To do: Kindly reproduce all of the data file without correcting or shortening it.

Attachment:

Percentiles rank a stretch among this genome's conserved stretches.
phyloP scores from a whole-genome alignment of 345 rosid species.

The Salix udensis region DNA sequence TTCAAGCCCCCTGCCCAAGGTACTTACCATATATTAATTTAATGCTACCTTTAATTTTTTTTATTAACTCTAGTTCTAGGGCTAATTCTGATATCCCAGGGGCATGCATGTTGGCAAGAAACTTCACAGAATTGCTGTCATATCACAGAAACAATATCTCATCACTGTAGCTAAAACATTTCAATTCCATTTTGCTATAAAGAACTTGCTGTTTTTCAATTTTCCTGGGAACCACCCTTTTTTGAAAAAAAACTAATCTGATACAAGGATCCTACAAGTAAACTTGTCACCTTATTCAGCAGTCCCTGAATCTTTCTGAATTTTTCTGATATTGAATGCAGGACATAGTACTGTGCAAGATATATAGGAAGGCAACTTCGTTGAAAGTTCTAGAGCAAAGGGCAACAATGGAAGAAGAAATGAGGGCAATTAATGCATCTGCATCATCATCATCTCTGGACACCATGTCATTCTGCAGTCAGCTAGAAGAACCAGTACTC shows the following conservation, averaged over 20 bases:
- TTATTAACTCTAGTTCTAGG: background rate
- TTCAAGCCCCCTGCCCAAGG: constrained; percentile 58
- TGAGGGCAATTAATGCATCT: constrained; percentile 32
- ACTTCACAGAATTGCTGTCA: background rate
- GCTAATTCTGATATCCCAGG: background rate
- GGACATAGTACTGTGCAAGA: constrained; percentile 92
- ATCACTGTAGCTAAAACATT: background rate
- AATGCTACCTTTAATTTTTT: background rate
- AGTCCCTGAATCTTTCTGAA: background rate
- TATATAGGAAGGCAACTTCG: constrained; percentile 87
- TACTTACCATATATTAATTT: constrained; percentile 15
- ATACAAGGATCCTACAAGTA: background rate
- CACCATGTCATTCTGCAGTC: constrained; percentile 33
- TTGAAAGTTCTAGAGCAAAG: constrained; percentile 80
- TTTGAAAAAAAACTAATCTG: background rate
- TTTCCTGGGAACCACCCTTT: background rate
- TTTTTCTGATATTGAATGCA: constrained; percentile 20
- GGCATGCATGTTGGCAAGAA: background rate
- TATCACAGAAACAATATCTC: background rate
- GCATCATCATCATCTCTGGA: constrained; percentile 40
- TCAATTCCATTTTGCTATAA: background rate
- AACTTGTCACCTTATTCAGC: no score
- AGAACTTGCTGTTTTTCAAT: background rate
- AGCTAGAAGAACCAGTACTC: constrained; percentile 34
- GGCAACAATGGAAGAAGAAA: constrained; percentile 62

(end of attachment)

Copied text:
Percentiles rank a stretch among this genome's conserved stretches.
phyloP scores from a whole-genome alignment of 345 rosid species.

The Salix udensis region DNA sequence TTCAAGCCCCCTGCCCAAGGTACTTACCATATATTAATTTAATGCTACCTTTAATTTTTTTTATTAACTCTAGTTCTAGGGCTAATTCTGATATCCCAGGGGCATGCATGTTGGCAAGAAACTTCACAGAATTGCTGTCATATCACAGAAACAATATCTCATCACTGTAGCTAAAACATTTCAATTCCATTTTGCTATAAAGAACTTGCTGTTTTTCAATTTTCCTGGGAACCACCCTTTTTTGAAAAAAAACTAATCTGATACAAGGATCCTACAAGTAAACTTGTCACCTTATTCAGCAGTCCCTGAATCTTTCTGAATTTTTCTGATATTGAATGCAGGACATAGTACTGTGCAAGATATATAGGAAGGCAACTTCGTTGAAAGTTCTAGAGCAAAGGGCAACAATGGAAGAAGAAATGAGGGCAATTAATGCATCTGCATCATCATCATCTCTGGACACCATGTCATTCTGCAGTCAGCTAGAAGAACCAGTACTC shows the following conservation, averaged over 20 bases:
- TTATTAACTCTAGTTCTAGG: background rate
- TTCAAGCCCCCTGCCCAAGG: constrained; percentile 58
- TGAGGGCAATTAATGCATCT: constrained; percentile 32
- ACTTCACAGAATTGCTGTCA: background rate
- GCTAATTCTGATATCCCAGG: background rate
- GGACATAGTACTGTGCAAGA: constrained; percentile 92
- ATCACTGTAGCTAAAACATT: background rate
- AATGCTACCTTTAATTTTTT: background rate
- AGTCCCTGAATCTTTCTGAA: background rate
- TATATAGGAAGGCAACTTCG: constrained; percentile 87
- TACTTACCATATATTAATTT: constrained; percentile 15
- ATACAAGGATCCTACAAGTA: background rate
- CACCATGTCATTCTGCAGTC: constrained; percentile 33
- TTGAAAGTTCTAGAGCAAAG: constrained; percentile 80
- TTTGAAAAAAAACTAATCTG: background rate
- TTTCCTGGGAACCACCCTTT: background rate
- TTTTTCTGATATTGAATGCA: constrained; percentile 20
- GGCATGCATGTTGGCAAGAA: background rate
- TATCACAGAAACAATATCTC: background rate
- GCATCATCATCATCTCTGGA: constrained; percentile 40
- TCAATTCCATTTTGCTATAA: background rate
- AACTTGTCACCTTATTCAGC: no score
- AGAACTTGCTGTTTTTCAAT: background rate
- AGCTAGAAGAACCAGTACTC: constrained; percentile 34
- GGCAACAATGGAAGAAGAAA: constrained; percentile 62